Saturday, 8 September 2012

1960s Rosetti Bass 7 by Egmond Guitars of The Netherlands

George Wilkinson asks:
Can any one shed a little light on this Bass 7 by Rosetti made by Egmond? My friend found it at the back of a garage while cleaning it out, I've tried but have had little result in finding out much about it, so now I am asking the experts.
Well, we're not really experts, just enthusiasts and we are learning more and more about guitars every day. You have already correctly identified the bass as an Egmond Bass 7 despite the Rosetti brandname. Rosetti were - and still are - a UK-based musical instrument distributor.

The Egmond Bass 7 dates (at least as far back) to 1961 when Egmond opened their new factory in Best, The Netherlands. It was part of Egmond's "7" series which also included the Lucky 7 and Solid 7 guitars. In fact, the Bass 7 could be considered the bass version of the Solid 7. Paul McCartney's first "bass" was actually an Egmond Solid 7 guitar strung with piano strings - maybe he didn't realise that they actually produced the Bass 7. (Speaking of Paul McCartney, we notice that the bass in the photo has also been strung for a left-handed player).

Despite the "Solid" name, all these guitars were actually hollow-bodied, but with only the Lucky 7 having f-holes to indicate its hollow-body status. Furthermore, these instruments did not have truss rods so any movement or twisting of the neck would be difficult to correct. This may well be part of the reason we don't see so many of these Egmonds these days - if the neck twisted or bowed it would be useless and the guitar may well end up being binned.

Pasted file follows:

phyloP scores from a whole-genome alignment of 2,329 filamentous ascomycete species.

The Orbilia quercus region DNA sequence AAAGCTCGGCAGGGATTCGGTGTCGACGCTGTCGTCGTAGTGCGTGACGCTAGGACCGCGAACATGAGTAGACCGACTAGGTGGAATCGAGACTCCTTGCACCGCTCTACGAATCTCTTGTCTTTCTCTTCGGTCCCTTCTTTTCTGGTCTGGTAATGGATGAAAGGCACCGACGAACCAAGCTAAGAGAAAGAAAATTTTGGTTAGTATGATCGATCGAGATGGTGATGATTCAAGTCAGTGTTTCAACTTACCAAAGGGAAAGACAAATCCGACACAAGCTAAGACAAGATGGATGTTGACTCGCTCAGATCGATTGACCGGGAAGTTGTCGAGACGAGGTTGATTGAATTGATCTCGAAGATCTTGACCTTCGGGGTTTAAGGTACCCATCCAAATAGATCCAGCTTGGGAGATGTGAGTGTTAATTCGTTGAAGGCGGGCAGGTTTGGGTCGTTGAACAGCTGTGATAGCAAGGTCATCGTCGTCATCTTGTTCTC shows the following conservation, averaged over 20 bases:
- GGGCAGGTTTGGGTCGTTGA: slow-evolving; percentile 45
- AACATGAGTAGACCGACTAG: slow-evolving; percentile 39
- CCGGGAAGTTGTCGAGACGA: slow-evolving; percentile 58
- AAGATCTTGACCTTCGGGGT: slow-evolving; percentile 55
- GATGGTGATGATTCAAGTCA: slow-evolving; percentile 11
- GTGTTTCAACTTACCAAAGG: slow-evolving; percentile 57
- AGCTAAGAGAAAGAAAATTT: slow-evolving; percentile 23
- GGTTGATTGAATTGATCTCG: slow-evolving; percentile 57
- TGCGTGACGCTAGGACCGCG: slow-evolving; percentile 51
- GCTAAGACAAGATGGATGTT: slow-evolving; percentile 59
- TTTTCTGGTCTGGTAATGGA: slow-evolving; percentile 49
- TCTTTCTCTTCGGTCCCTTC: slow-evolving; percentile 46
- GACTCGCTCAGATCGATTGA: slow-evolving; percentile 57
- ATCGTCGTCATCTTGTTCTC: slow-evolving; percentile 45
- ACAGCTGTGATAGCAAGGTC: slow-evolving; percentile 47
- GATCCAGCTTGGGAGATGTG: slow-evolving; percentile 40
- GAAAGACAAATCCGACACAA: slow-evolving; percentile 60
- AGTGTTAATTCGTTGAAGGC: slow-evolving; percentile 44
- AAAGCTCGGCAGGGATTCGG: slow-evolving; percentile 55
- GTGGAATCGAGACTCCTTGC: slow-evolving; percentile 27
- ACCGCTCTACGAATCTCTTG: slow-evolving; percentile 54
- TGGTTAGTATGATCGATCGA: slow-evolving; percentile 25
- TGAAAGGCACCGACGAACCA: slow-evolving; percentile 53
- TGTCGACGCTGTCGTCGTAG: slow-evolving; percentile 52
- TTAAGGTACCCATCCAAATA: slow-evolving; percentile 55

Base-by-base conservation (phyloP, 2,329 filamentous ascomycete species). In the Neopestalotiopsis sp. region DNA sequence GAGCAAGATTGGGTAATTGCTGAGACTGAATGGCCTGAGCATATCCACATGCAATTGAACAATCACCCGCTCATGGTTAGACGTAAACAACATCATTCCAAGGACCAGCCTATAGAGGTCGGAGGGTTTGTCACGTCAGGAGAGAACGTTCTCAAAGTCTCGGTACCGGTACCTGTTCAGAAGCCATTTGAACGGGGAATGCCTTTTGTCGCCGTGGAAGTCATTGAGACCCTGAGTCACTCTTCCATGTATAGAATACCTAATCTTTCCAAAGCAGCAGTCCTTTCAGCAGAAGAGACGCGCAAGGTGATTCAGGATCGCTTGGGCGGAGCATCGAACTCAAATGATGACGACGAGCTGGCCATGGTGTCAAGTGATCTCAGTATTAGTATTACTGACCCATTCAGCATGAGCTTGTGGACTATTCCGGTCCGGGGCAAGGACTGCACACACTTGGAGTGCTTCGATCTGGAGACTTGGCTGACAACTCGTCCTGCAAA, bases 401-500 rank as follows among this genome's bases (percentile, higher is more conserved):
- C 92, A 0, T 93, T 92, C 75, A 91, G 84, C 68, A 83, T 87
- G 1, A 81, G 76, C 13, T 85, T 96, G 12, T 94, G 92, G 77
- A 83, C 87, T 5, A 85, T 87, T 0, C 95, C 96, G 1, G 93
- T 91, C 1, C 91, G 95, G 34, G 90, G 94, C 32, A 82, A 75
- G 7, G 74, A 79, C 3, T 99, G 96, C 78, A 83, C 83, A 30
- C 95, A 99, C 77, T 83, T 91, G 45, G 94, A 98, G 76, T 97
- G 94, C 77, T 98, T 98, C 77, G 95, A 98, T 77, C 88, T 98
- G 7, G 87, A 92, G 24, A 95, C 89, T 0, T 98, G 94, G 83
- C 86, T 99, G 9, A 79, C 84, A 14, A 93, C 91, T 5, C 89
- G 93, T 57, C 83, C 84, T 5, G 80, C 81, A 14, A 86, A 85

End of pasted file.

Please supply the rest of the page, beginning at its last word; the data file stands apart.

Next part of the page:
For further information please see and - I sometimes wonder what we would do for information if it wasn't for fan sites like these!

G L Wilson

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    Just to confuse things further, there's also a slab-bodied single-cutaway version of the Bass 7 (copy and paste the link I gave above) - I think this may have been a later version with perhaps a solid plywood body (?) but check with those guys at the websites I mentioned, as they are more likely to know. Certainly in one photograph dated 1961 we see a twin-cutaway Bass 7, so that's why I'm assuming it came first. UNLESS the single-cutaway design pre-dates the opening of the best factory, but the very slim slab-body looks unlikely to have been hollow which all the earlier Egmonds were.

  2. George has posted this on our Facebook page:

    "Thanks for the info on the guitar,just thought I'd up date you on something you put in your answer, while I was cleaning the neck the other day I decided to take a peek under the truss rod cover as you said they where not known to have a truss rod, and low and behold to my surprise it does it has a flat head tension screw, thanks again for the info"

  3. I had a Bass 7 in 1964 with a DIN socket instead of a jack socket; it was junk.

  4. My husband has the same guitar, do you still have it? He was wondering if you were going to sell it.



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